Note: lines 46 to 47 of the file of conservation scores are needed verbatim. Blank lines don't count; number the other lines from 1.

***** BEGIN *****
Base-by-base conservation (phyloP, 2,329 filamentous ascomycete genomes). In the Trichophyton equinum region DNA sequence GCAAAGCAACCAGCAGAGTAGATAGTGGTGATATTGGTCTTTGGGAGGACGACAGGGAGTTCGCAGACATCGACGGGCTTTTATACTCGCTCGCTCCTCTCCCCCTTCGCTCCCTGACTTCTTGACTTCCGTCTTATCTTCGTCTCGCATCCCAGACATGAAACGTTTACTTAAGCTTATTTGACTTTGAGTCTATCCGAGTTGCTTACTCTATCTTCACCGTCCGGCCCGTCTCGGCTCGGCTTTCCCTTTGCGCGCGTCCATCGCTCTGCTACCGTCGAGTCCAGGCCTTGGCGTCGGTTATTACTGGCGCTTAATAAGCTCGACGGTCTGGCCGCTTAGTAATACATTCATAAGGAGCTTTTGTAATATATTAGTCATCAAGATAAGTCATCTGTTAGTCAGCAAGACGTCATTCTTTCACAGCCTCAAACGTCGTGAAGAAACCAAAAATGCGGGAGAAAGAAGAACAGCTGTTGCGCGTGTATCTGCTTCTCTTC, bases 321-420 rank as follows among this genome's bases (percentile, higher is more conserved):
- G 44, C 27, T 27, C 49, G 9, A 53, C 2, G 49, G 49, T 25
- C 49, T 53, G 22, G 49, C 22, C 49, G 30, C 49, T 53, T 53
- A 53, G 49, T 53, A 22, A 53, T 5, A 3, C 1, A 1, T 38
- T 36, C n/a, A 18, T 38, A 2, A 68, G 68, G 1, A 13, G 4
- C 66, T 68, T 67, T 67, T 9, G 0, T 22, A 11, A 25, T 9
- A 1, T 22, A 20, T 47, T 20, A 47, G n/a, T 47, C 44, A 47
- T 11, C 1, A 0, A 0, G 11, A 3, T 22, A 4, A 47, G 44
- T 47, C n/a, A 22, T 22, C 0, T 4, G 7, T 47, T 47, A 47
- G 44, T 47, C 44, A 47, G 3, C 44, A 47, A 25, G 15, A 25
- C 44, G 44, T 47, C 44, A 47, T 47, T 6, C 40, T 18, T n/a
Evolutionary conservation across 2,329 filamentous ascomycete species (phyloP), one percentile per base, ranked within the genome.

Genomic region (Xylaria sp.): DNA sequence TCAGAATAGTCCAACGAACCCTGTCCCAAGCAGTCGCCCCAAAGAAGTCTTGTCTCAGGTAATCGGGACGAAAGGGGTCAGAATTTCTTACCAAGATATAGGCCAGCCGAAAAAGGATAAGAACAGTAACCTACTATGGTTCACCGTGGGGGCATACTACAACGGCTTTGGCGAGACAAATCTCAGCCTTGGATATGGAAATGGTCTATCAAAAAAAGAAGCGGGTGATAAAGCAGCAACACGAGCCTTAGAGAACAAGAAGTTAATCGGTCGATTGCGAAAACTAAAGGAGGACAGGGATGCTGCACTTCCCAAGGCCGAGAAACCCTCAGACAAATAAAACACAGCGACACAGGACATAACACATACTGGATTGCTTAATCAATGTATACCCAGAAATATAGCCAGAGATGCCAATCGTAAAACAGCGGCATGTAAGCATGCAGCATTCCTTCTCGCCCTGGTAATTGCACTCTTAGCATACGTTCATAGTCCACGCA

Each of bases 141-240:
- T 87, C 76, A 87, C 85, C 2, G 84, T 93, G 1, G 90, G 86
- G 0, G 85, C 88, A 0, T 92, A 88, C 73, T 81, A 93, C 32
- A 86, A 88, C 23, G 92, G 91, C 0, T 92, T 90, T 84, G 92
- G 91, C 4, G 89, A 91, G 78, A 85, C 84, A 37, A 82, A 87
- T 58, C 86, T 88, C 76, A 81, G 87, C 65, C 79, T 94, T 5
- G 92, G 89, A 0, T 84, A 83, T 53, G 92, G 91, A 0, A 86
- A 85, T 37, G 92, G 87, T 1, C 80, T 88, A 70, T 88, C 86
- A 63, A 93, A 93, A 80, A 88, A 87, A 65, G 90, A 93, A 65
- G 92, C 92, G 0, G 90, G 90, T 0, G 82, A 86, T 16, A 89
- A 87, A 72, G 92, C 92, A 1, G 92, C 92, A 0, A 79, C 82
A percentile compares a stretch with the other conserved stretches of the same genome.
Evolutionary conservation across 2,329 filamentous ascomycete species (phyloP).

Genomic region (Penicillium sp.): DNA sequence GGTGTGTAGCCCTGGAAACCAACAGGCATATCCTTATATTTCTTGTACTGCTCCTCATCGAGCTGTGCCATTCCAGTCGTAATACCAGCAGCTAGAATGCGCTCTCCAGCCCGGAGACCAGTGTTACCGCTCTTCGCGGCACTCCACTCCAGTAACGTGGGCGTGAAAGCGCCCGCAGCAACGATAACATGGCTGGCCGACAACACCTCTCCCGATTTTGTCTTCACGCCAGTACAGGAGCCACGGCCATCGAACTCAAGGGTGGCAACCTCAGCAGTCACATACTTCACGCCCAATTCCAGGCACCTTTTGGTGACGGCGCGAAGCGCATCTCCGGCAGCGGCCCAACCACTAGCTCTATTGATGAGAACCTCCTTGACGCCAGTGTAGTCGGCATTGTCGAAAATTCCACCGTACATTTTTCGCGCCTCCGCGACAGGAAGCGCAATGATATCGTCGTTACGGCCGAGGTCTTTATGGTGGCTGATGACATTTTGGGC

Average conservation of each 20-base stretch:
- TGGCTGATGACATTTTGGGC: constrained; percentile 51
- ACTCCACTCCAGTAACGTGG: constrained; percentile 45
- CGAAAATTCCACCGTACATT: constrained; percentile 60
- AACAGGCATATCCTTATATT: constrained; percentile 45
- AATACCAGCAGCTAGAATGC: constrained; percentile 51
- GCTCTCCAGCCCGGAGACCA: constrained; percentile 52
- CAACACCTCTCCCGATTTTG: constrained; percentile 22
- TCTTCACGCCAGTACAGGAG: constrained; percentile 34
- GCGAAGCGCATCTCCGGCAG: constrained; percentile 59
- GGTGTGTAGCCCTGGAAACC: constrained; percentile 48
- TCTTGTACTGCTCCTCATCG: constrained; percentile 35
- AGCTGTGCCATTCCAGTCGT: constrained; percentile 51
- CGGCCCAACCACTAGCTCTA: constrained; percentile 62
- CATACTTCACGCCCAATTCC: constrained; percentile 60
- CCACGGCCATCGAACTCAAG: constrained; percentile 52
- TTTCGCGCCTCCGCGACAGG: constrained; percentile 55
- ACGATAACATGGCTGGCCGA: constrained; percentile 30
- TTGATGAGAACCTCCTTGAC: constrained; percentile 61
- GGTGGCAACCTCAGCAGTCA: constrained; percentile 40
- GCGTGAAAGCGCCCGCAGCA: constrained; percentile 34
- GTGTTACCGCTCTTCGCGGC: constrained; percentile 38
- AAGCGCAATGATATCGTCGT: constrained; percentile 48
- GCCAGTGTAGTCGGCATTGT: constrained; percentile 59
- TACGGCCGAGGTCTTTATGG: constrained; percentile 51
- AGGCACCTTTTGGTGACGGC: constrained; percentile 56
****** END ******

- TTGATGAGAACCTCCTTGAC: constrained; percentile 61
- GGTGGCAACCTCAGCAGTCA: constrained; percentile 40